nep-mic New Economics Papers
on Microeconomics
Issue of 2019‒10‒28
eleven papers chosen by
Jing-Yuan Chiou
National Taipei University

  1. Reputation and news suppression in the media industry By Ascensión Andina-Díaz; José A. García-Martínez
  2. Sender-receiver games with cooperation By Françoise Forges; Ulrich Horst
  3. Optimal Quality Certification By Andriy Zapechelnyuk
  4. Heuristic and Equilibrium Strategies in Premium Auctions By Dejan Trifunovic
  5. A Game of Hide and Seek in Networks By Bloch, Francis; Dutta, Bhaskar; Dziubinski, Marcin
  6. A low willingness to pay in a duopoly a la Hotelling: The role of the public firm By Stefano Quarta
  7. Overcoming Free-Riding in Bandit Games By Johannes H\"orner; Nicolas Klein; Sven Rady
  8. Limited consideration and limited data: revealed preference tests and observable restrictions By Yuta Inoue; Koji Shirai
  9. Per unit and ad valorem royalties in a patent licensing game By Montinaro, Marta; Scrimitore, Marcella
  10. Social Status Concerns and the Political Economy of Publicly Provided Private Goods By Jana Friedrichsen; Tobias König; Tobias Lausen
  11. Does Direct Connect Benefit Travelers? By Jorge Padilla; Salvatore Piccolo

  1. By: Ascensión Andina-Díaz (Department of Economics, University of Málaga); José A. García-Martínez (Department of Economics and Finance, University Miguel Hernández)
    Abstract: This paper proposes a new argument to explain why media firms silence information that may be relevant to consumers and why this behavior varies across firms. We build on the literature of career concerns and consider firms that seek to maximize their reputation for high quality. Crucial to our results is the idea that media firms can affect, with their reporting strategy, the probability that consumers learn the true state. Reputational concerns dictate that a monopoly firm suppresses scoops, even when evidence is strong. With competition, precise private information is published but weaker though informative signals are silenced. We obtain that silence is higher in media firms with high levels of initial reputation and/or great social influence. We draw predictions on a firm's optimal choice of an editorial standard, the persistence of news suppression when consumers believe one state to be more likely than another and the possibility that silence may be socially beneficial.
    Keywords: Reputation; news suppression; feedback power; competition; editorial standars; herding; efficiency
    JEL: C72 D82 D83
    Date: 2018–12
  2. By: Françoise Forges (CEREMADE - CEntre de REcherches en MAthématiques de la DEcision - Université Paris-Dauphine - CNRS - Centre National de la Recherche Scientifique, LEDa - Laboratoire d'Economie de Dauphine - Université Paris-Dauphine); Ulrich Horst (Institut für Mathematik [Berlin] - TUB - Technische Universität Berlin, Université Humboldt de Berlin - Humboldt Universität zu Berlin)
    Abstract: We consider generalized sender–receiver games in which the sender also has an action to choose, but this action is payoff-relevant only to himself. We study "cooperate and talk" equilibria (CTE) in which, before sending his message, the sender can commit to delegate his decision to the receiver. CTE are beneficial to the receiver (with respect to no communication) and unlike the equilibria of the plain cheap talk game, preserve him from afterwards regret. While existence of CTE cannot be guaranteed in general, a sufficient condition is that the receiver has a "uniform punishment decision" against the sender.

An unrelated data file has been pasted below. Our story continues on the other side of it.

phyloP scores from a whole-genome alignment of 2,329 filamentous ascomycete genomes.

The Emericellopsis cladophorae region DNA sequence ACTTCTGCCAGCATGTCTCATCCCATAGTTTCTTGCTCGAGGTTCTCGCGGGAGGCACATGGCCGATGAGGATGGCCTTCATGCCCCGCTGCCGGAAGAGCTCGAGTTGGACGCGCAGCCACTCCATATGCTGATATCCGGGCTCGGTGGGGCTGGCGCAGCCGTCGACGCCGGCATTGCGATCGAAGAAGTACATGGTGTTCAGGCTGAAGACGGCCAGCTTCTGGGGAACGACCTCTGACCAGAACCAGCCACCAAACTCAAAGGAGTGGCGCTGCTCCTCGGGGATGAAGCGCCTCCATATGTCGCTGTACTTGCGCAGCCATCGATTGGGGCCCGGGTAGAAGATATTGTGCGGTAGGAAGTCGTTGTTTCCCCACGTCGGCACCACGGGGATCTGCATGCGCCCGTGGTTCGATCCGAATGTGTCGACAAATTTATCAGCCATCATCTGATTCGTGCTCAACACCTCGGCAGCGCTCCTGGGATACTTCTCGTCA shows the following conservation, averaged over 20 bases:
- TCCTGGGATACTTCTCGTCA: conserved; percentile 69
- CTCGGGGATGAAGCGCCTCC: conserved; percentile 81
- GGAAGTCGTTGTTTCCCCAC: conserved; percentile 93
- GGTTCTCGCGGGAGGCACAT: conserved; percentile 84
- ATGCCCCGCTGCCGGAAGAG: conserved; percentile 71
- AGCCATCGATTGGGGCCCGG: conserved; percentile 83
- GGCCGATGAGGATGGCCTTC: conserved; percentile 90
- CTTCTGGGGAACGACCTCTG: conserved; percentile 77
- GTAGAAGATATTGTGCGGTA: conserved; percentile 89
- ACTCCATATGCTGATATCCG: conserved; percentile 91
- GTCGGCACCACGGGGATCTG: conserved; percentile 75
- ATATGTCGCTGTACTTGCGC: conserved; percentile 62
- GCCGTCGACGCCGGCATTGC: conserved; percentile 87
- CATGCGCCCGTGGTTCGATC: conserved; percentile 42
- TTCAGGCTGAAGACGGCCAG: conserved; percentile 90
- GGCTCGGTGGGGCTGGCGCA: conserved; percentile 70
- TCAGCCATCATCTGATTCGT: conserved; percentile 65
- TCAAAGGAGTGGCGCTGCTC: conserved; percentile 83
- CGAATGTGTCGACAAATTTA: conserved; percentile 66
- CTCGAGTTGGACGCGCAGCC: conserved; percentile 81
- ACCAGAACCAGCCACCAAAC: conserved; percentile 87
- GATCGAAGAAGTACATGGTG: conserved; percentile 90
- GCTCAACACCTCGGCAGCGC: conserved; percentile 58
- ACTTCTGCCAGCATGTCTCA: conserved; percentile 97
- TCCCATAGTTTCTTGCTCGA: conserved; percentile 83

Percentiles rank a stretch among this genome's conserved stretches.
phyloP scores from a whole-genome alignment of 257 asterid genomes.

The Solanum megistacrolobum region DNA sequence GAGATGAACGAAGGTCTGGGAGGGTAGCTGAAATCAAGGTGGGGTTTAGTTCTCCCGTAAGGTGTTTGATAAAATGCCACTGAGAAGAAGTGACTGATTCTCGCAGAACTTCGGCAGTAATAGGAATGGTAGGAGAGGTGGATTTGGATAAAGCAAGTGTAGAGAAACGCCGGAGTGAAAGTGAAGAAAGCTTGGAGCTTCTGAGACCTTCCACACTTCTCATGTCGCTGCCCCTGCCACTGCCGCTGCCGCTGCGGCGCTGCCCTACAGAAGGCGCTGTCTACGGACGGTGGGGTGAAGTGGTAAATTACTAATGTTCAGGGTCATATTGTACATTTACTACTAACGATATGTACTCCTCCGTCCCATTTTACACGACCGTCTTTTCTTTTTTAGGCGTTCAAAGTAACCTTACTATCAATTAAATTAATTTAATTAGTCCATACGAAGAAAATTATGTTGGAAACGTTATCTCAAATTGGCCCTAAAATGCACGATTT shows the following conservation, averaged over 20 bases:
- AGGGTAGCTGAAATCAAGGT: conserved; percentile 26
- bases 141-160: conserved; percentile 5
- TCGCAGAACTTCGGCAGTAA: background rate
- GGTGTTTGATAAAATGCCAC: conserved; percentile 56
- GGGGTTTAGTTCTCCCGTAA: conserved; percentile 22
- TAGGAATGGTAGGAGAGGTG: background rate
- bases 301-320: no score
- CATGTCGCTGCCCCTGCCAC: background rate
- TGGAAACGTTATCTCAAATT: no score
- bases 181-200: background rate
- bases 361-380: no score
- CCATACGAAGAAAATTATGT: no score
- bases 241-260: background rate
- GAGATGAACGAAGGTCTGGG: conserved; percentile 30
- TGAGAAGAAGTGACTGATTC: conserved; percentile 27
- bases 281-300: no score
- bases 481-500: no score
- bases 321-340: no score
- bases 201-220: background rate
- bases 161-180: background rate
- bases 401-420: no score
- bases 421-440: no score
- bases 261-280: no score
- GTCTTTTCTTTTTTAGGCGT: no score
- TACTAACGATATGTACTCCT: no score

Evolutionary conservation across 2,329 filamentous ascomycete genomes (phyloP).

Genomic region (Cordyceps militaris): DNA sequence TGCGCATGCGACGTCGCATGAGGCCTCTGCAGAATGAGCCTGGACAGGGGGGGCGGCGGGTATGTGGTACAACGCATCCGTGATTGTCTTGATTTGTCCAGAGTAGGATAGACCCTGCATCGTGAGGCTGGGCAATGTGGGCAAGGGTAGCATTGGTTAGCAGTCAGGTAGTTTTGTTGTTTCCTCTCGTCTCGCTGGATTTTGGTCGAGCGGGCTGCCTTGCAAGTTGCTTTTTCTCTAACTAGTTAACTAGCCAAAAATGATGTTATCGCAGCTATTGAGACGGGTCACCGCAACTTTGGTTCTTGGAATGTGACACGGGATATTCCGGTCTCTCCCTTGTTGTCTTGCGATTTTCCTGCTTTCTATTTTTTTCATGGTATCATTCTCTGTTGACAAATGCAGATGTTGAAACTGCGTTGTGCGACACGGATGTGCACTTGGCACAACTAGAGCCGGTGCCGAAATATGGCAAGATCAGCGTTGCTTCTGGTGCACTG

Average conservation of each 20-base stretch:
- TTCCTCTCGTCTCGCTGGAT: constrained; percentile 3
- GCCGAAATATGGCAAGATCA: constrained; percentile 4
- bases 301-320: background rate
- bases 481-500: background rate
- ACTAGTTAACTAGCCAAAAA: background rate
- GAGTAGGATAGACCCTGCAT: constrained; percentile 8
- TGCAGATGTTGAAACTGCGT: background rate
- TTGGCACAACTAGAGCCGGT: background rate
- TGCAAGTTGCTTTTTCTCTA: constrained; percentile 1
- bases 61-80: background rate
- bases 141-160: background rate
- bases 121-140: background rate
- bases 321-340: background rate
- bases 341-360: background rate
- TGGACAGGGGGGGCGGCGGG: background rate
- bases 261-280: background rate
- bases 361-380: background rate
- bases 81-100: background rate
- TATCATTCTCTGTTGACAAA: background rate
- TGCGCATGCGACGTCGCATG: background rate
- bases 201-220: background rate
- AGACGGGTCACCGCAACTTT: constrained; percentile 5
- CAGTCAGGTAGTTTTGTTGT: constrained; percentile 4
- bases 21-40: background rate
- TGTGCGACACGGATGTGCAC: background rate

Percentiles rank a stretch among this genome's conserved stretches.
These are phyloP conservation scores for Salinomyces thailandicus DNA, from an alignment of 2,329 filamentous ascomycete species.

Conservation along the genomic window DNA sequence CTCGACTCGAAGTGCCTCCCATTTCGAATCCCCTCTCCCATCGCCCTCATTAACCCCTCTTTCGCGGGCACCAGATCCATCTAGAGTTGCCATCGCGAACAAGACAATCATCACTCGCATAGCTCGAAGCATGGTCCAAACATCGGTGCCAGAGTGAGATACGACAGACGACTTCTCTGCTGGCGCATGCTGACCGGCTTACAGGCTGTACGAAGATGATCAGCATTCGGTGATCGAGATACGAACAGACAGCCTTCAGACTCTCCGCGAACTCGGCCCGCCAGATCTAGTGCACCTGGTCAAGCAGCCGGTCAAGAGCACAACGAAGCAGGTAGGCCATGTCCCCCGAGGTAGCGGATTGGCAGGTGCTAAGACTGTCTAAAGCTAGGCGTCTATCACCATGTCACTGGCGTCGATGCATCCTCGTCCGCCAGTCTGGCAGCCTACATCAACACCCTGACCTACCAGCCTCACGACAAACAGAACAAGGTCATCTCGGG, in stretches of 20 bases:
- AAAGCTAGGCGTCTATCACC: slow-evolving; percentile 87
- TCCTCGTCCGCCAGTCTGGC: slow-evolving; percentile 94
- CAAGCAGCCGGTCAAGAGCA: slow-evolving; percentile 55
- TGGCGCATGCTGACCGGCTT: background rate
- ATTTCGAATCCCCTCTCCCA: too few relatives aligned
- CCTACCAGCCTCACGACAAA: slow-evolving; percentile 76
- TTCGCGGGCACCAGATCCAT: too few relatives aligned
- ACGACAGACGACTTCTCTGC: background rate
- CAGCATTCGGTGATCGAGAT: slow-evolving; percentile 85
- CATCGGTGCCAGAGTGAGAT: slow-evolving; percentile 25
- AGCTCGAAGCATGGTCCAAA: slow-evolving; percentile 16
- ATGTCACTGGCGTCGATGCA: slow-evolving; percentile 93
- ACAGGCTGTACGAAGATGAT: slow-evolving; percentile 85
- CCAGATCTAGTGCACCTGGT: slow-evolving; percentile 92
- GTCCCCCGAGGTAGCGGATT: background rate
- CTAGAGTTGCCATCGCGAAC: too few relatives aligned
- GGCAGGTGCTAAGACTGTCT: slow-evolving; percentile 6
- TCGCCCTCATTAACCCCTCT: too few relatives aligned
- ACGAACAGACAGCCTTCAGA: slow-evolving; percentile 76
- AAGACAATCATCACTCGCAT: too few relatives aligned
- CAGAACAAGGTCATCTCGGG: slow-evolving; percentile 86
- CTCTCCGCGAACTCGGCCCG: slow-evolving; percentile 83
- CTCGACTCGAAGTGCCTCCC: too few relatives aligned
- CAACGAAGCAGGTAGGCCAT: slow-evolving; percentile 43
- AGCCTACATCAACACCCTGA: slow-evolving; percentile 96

Keywords: Commitment,Cheap talk,Incentive compatibility,Information transmission,Perfect Bayesian equilibrium
    Date: 2018
  3. By: Andriy Zapechelnyuk (University of St Andrews)
    Abstract: Quality certification not only informs consumers, but also stimulates producers to supply better quality products. We study a problem of quality certification in a moral hazard setting. We show that, under standard assumptions, simple certification systems, such as quality assurance rule and pass-fail rule, are optimal. Our solution method involves interpreting the certification problem as a delegation problem.
    Keywords: Certification, Bayesian persuasion, information disclosure, information design, delegation, moral hazard, career concerns
    JEL: D82 D86 D45
    Date: 2019–10–21
  4. By: Dejan Trifunovic (Faculty of Economics, University of Belgrade)
    Abstract: Premium auctions are conducted in two stages. In the first stage bidders compete in English auction until two bidders remain. The two finalists enter the second stage where they compete in a first-price sealed bid auction (Amsterdam auction) or in another English auction (Antwerp auction). The winner and the runner up obtain the premium that is proportional to the difference between the runner up?s bid and the highest losing bid in the first stage. We compare the equilibrium bidding strategy of the two finalists with the three heuristic strategies when bidders have private values in Amsterdam auction. With the first heuristic strategy, each finalist believes that he will lose in the second stage and that his bid determines the amount of the premium. With the second heuristic strategy, each finalist is optimistic and has second-order belief that the other finalist is pessimistic. With the third heuristic strategy, both finalists are optimistic and have second-order belief that the other finalist is optimistic.The simulation analysis with symmetric bidders shows that the average increase of bid of the runner up relative to the equilibrium bid is the largest with the second heuristic strategy, followed by the third and the first, respectively. The premium with either heuristic strategy is larger than with the equilibrium strategy. The profit of the winner is larger than the equilibrium profit, while seller?s revenue is lower than in equilibrium. The same conclusions hold for strongly asymmetric bidders. The use of heuristic strategies could be considered as a form of tacit collusion between two finalists, and with symmetric bidders who use the first heuristic strategy, the tacit collusion is stable even in a one-shot game.